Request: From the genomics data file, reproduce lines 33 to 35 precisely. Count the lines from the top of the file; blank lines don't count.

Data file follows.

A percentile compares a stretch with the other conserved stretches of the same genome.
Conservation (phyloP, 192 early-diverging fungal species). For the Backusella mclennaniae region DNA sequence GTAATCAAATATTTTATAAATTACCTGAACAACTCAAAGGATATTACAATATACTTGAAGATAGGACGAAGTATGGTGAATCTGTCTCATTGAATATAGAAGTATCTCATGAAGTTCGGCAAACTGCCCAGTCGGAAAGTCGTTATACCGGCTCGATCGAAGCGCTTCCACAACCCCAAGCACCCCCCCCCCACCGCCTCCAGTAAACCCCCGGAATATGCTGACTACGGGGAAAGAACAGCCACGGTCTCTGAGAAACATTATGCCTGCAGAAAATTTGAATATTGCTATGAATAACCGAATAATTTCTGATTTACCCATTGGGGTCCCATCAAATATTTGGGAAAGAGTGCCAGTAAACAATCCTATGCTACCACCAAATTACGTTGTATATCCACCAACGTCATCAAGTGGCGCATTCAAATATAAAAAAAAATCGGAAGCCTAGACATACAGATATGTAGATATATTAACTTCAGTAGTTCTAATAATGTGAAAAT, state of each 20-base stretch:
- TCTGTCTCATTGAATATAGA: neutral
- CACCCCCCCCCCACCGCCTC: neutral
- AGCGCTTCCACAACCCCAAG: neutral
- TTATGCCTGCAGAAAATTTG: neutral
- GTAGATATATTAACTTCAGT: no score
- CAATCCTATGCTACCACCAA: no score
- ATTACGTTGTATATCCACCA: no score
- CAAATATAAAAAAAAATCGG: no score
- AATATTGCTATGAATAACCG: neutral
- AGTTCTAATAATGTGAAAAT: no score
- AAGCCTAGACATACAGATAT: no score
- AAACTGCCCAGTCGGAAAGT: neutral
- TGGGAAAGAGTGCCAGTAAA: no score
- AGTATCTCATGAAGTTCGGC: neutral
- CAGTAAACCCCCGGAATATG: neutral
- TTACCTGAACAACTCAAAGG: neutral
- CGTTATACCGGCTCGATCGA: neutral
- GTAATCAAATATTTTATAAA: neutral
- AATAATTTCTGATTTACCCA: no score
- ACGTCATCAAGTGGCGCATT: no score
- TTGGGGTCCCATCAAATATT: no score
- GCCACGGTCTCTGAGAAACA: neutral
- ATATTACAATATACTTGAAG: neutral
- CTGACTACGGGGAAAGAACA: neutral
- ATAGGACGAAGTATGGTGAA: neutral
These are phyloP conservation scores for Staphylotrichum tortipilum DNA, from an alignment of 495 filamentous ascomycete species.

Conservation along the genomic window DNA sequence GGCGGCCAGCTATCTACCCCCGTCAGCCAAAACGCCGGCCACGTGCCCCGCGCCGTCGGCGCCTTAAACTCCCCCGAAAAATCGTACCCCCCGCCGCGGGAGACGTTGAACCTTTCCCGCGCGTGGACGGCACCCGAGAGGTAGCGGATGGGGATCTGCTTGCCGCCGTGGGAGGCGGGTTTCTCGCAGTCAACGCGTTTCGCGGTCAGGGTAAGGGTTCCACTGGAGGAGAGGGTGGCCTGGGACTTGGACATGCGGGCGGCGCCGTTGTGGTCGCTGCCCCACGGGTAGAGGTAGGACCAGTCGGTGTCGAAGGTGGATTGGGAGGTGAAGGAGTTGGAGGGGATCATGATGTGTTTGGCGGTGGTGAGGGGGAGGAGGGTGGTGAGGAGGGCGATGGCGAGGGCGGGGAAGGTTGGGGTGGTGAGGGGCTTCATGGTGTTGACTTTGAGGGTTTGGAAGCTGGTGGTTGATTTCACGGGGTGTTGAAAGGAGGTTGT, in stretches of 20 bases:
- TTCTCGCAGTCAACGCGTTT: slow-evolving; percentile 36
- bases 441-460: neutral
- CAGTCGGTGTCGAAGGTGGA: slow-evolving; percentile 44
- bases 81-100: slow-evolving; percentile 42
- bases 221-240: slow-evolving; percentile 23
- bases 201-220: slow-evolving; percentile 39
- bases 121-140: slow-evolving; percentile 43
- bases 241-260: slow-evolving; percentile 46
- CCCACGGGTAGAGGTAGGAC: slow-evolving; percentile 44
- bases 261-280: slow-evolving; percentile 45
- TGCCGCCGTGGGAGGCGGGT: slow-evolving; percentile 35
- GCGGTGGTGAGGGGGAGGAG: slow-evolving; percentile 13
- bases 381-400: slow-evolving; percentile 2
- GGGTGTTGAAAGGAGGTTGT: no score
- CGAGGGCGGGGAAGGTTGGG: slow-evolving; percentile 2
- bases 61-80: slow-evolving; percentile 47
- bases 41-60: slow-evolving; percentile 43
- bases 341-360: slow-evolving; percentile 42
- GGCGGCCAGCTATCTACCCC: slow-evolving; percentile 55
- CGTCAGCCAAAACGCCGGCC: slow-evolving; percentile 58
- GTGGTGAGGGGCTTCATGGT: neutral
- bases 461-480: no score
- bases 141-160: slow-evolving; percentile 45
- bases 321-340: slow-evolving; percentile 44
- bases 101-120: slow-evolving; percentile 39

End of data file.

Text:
- bases 81-100: slow-evolving; percentile 42
- bases 221-240: slow-evolving; percentile 23
- bases 201-220: slow-evolving; percentile 39